If we wanted to avoid the upheaval of austerity implementation we should consider:
In all specifications, the effect of GDP growth on unrest is negative. In contrast to the results for expenditure changes, the effect is not tightly estimated, except in the case of demonstrations, when it is also large – every 1% increase in GDP cuts the number of demonstrations by close to 0.4 events.
See, do something that actually improves the economy and people don’t protest! Wow, who’d a thunk it? Of course improving the economy such that people do not protest would mean having implemented something which produces an actually experienced improvement in the peoples lives. Something like real rising wages paralleling productivity rise and thus rising wealth. Unlike say, debt driven consumption only to have financing go away and then told to suck it up.
They look further at the connection of spending cuts vs economic growth and find:
In contrast, if expenditure changes are negative, they matter a great deal for unrest, driving up CHAOS by 0.19 incidents for each standard deviation of expenditure cuts. Next, we repeat the exercise for output changes. Increases in output do much to cut unrest (col. 3), with a one standard deviation increase in output (3.77%) reducing CHAOS by 0.2 incidents on average. In contrast, declines do not set off major disruptions to the same degree. Overall, the results in table 12 confirm that the relevant identifying variation for expenditure changes comes from cuts; for output changes, it comes from positive growth, not recessions.
This paper kind of makes you think about our current governance of Wall Street/Corp influence and apparent dominance of policy choices to the exclusion of polls showing people want no cuts in programs referred to as entitlements and instead have the budget balanced via tax revenue enhancement. Wonder what happens when virtual people known as corporations do not experience austerity yet have persuading influence over We the people’s choices via money into the election process.? I guess we are going to find out. As I have heard in the past: tort is the free market response to lax governance of the market. Is upheaval the same free market response to unresponsive policy toward the people?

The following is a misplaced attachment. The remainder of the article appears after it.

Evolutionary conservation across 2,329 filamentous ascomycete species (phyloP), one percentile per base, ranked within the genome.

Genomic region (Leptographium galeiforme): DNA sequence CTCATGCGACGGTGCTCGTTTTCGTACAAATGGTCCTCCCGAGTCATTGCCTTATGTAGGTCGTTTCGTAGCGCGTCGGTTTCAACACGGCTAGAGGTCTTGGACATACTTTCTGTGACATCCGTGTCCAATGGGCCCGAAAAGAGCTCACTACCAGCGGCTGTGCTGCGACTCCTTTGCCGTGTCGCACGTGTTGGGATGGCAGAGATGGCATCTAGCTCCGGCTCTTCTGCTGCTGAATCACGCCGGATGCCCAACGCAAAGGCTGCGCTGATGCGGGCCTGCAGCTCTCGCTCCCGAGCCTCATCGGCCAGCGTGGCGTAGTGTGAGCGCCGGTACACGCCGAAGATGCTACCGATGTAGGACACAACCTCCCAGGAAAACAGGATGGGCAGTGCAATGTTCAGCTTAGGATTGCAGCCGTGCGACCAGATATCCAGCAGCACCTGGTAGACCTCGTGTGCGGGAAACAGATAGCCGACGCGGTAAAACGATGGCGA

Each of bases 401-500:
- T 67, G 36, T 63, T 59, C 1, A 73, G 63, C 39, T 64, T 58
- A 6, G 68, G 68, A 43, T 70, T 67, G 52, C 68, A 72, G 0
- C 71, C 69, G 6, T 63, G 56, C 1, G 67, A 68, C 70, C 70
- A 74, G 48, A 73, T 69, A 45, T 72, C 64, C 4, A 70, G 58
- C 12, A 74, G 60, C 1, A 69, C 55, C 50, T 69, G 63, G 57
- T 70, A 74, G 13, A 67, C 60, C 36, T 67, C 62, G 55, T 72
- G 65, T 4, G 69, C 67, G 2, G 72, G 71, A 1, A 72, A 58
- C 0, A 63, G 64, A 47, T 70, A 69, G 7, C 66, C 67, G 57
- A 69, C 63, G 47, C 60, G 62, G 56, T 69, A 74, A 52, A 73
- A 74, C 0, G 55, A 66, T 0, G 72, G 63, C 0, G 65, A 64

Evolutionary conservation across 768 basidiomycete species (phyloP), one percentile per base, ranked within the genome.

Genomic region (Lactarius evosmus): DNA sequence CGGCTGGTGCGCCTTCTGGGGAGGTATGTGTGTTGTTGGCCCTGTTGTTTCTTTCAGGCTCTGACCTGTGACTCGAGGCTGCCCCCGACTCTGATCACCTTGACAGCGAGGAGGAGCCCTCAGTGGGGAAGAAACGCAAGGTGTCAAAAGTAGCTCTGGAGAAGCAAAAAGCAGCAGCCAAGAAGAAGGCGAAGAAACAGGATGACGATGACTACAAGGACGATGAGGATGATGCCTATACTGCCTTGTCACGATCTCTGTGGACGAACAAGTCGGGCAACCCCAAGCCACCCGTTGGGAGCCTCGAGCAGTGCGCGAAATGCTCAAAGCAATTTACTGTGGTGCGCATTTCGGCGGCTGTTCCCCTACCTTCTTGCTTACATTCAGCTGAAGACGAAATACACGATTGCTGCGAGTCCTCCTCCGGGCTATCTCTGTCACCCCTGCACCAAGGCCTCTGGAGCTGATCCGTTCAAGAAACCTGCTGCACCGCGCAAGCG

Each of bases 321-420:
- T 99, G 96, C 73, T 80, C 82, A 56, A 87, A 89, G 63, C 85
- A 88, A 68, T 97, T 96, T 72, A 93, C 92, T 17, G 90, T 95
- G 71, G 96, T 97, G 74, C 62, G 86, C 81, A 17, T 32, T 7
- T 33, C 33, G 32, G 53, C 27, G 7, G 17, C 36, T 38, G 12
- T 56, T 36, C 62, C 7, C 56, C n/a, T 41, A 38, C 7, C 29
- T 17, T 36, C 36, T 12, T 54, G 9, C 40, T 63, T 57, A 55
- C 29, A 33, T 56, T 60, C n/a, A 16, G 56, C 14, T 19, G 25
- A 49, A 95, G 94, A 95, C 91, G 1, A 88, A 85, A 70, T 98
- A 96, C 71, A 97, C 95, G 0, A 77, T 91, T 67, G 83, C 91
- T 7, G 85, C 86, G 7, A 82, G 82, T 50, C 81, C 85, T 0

My concern is that the initial response by those supporting and promoting austerity will be the furthering of the police state we have been developing since 9/11. Only it will also be fired up (pun intended) domestically. It is the response we have experienced in the past with the civil rights motion and even back to the labor movement. It appears that a police response is always the first response to protest as protest is interpreted as potentially criminal regardless of what the Constitution reads. Yet here we have a paper suggesting that all of it can be avoided. Combining this paper with the 2005 World Bank report
on what creates wealth in a developed economy it appears to me that we have in our hands the answer to what appropriate economic policy should look like for our current situation.
I asked September 2008
if we could please broaden our discussion regarding the crisis. That has not happened. The discussion is still disjointed, segmented and narrow. Now I’m imploring that we broaden the discussion. Pleading!